Tips: cook at home and take a lunch to work. Eat out no more than once a week. Buy quality clothes and shoes (from outlet stores) that will last awhile so you don't waste money on cheap things that fall apart. Put a chunk of money into a savings account as soon as you get paid each week/month and do not touch it. Do not impulse buy online. Put purchases in your cart and then sleep on it to decide it you really need that item.

A Olvaar

Aug 8, 2019, 4:12 pm Reply

You graduate debt free, get a $150K/yr job, the question is What are you buying to make yourself in Debt.
$500/mo mortgage, $500/mo car, $1000/mo Girlfriend(s) just live good.

mrLuck Man

Aug 8, 2019, 4:26 pm Reply

Point of Video :
A minimalist, spend less than you make.

Hello Mihai

Aug 8, 2019, 4:41 pm Reply

Really great advice. Living below your means!! And you don’t need to buy ___ to do that thing. Such great advice!


Aug 8, 2019, 6:56 pm Reply

I had 5k

Until I met a girl


Aug 8, 2019, 4:21 am Reply

Think and Grow Rich – Napoleon Hill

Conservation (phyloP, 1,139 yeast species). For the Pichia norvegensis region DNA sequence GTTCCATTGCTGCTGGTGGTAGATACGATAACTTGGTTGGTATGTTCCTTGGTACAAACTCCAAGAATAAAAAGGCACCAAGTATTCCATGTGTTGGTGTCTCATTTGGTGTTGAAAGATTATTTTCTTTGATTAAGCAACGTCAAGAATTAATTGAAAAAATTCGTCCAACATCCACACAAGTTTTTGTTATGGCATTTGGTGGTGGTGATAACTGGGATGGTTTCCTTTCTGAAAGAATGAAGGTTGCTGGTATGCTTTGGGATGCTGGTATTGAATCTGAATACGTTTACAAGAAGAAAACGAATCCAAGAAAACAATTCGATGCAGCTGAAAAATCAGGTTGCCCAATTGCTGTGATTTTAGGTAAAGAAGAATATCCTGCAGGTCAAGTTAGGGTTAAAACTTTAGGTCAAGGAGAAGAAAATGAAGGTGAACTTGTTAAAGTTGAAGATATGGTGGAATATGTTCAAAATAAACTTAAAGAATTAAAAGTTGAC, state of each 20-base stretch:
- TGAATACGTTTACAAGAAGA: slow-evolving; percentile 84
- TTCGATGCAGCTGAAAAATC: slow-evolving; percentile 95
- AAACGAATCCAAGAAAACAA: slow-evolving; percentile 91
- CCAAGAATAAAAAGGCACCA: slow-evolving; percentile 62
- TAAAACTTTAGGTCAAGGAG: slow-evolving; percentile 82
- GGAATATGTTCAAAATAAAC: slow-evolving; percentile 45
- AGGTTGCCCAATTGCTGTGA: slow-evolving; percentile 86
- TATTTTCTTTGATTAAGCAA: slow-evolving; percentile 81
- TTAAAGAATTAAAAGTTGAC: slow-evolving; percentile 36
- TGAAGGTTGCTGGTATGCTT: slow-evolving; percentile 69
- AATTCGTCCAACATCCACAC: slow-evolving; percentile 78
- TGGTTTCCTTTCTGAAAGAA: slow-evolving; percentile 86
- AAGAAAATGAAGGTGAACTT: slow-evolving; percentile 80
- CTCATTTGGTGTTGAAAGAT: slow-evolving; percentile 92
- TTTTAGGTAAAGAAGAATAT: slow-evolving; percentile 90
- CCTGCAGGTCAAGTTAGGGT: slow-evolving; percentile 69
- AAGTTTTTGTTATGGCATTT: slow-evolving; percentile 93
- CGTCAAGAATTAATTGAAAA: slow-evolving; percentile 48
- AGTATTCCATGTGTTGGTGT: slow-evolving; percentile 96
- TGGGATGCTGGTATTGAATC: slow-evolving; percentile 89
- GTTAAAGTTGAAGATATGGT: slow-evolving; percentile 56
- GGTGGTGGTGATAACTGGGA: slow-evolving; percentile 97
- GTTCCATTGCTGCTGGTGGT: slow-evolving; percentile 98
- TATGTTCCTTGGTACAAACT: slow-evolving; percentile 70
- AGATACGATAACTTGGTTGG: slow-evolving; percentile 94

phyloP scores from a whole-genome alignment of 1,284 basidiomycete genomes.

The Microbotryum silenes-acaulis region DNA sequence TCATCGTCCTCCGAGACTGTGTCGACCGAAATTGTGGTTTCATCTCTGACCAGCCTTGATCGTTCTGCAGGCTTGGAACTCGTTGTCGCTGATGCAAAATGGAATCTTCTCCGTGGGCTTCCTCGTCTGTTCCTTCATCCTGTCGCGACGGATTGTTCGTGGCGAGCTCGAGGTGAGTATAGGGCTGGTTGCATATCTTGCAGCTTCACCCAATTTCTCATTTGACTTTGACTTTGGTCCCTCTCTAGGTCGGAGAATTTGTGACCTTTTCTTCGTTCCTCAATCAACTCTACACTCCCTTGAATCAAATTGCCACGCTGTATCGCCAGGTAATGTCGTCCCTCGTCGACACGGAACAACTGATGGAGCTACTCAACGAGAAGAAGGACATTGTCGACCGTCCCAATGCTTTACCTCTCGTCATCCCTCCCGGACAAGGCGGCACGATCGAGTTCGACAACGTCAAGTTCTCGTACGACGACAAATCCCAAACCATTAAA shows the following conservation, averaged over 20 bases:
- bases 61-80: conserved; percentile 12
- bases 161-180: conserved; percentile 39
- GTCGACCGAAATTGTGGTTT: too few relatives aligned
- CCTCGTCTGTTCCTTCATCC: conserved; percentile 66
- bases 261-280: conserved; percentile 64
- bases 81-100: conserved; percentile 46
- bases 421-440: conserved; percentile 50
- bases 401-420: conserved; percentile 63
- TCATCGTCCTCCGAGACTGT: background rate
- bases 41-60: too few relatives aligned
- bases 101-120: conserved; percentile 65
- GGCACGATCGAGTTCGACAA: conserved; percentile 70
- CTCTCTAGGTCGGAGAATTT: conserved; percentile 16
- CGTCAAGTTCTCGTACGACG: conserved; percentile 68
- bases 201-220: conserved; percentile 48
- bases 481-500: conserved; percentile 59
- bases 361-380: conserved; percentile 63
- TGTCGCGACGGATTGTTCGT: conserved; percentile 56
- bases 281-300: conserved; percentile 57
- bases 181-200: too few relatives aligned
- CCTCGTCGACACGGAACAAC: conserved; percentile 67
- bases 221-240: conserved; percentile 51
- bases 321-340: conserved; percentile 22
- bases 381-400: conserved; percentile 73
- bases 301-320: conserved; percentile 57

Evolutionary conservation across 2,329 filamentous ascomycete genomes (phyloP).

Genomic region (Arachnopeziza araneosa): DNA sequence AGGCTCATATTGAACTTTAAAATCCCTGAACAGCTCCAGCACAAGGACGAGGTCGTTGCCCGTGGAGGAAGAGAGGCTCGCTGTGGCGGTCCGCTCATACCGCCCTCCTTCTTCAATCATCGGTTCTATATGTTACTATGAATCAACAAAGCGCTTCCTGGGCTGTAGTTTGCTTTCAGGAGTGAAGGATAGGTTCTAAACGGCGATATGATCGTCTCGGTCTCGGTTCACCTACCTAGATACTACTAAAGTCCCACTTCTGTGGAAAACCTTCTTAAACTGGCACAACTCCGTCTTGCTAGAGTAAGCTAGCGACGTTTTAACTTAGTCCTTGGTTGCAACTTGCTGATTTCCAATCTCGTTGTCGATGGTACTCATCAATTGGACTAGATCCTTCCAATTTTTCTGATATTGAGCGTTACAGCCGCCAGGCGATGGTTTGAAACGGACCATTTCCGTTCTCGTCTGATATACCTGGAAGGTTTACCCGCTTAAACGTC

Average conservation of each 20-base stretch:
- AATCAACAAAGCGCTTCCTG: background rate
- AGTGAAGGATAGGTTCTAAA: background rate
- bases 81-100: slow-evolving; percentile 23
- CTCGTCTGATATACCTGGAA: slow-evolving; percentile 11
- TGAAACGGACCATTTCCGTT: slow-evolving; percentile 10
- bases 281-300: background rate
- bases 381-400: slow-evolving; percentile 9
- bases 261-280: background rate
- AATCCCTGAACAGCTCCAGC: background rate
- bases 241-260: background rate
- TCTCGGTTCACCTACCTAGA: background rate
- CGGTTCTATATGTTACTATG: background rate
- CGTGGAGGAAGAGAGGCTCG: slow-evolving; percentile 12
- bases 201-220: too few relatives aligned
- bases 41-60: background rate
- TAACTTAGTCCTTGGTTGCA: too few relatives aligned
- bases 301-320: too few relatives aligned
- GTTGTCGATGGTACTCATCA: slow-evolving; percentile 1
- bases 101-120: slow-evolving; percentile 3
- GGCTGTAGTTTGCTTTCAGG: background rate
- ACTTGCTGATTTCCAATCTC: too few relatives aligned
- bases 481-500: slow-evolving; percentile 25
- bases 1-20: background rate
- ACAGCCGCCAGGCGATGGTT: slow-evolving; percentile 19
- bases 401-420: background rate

Money, Success and You – John Kehoe
Making Money made Simple – Noel Whittaker
Barefoot Investor – Scott Pape ??


Aug 8, 2019, 5:18 am Reply

Don't get a credit card and use it for emergencies. If you can't afford the emergency now, you may not afford it later. Plus all that interest and over limit fees can ruin you.


Aug 8, 2019, 6:23 am Reply

Excellent rules especially the first one. I have to say though this is such an American problem just like overeating, being a son of first generation immigrants will teach you budgeting. I will add a small tip which is look for deals. Buying is fine, you have to enjoy life too. I try to aim for 30-40% off, personally it makes me ecstatic when I get a great deal.